Lim Mony

Lim MonyDate of birth: September 10, 1958

Marital status: Married, with one son (37) and one daughter (23), and two grandchildren (13, 8)

Occupation: Senior Investigator, women and children’s rights section at ADHOC

Charges: Bribery of a witness (Criminal Code Article 548)

Possible prison sentence: 5-10 years’ imprisonment

Date of arrest: April 28, 2016

Date of Charge: May 2, 2016
Place of Detention:
Prey Sar’s CC2 prison

My mother should be awarded for the work she does for victims of rights abuses, not imprisoned.” – Un Bunnary, Lim Mony’s daughter

Lim Mony has been working to protect women’s rights since she started working at the Cambodian Human Rights and Development Association (ADHOC) in 1994. Today, she is a Senior Investigator for women and children’s rights and responsible for investigating women’s rights abuses both in Phnom Penh, and in the provinces. Many such cases involve helping victims of rape or domestic violence. Recently, she has been working on cases involving girls and young women trafficked overseas.

Her family is very proud of her and the work she does to help others. She often talks about human rights, and her daughter explains that her mother enjoys her work partly because they have been through some difficult times as a family and Lim Mony does not want other people to face the same problems that they have. “Many women do not know what their rights are, and do not know how to claim their rights. That’s why my mother wants to help women and children victims of rights abuse,” her daughter explains.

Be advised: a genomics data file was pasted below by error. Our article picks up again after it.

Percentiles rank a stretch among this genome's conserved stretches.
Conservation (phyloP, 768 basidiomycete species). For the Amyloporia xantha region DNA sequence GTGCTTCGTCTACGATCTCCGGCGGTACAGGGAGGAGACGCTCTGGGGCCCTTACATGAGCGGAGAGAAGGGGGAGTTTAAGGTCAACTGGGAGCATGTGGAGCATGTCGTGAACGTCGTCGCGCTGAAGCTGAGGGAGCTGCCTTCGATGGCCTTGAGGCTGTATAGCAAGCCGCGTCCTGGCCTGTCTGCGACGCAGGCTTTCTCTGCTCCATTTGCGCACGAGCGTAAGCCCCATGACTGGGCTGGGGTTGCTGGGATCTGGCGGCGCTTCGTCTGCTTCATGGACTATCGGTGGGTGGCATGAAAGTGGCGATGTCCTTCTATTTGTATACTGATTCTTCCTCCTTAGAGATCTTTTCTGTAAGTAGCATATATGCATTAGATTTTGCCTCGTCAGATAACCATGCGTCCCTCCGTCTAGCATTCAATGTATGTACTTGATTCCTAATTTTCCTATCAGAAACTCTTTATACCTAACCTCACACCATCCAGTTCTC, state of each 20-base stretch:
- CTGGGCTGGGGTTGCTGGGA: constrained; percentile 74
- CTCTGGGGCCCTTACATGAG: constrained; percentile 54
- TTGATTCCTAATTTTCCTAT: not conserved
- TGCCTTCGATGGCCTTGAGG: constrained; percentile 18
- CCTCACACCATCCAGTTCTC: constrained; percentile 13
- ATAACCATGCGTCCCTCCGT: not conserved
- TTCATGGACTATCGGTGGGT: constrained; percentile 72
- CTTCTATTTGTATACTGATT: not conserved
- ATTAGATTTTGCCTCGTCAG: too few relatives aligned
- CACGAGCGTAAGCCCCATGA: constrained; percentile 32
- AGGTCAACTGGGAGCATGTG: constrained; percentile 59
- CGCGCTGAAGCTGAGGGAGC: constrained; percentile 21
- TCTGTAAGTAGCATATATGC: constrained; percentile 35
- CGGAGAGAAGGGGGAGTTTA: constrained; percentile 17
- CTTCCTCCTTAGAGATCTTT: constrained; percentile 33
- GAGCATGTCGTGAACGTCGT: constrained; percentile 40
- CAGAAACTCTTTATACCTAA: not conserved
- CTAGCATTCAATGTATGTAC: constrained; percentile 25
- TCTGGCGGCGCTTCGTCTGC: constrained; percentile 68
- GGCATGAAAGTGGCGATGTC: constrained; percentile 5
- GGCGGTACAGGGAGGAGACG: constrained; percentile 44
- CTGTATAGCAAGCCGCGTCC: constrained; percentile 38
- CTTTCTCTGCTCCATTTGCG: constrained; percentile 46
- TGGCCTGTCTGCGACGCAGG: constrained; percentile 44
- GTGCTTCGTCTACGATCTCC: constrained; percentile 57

Lim Mony lives with her son and daughter, daughter-in law and two young grandchildren in Phnom Penh. She has been a single mother since 2005 – solely responsible for the household and the children. As a much-loved grandmother, Lim Mony’s incarceration has been hard on her family. It is difficult to explain to the grandchildren where their grandmother is, and since Lim Mony was imprisoned, all the household responsibilities fall on her daughter, which has caused her to miss weeks of her International Relations studies at Paññasastra university. Lim Mony’s son is disabled and is also in need of constant assistance. Her daughter particularly worries about Lim Mony’s health since she suffers from high blood pressure and back pain. She is a bad sleeper, and told her daughter that sharing a cell with so many people means she isn’t sleeping at all.

Her daughter wants Lim Mony to be released because she didn’t do anything wrong – she simply helped women and children victims of rights abuses. “My mother is a human rights defender who always does the right thing, and helps other people do to the right thing as well. My mother didn’t commit any crime – she should not be imprisoned.”

“When I meet my mother, I try to be strong, because I don’t want her to worry – but it is hard without her.“ – Un Bunnary, Lim Mony’s daughter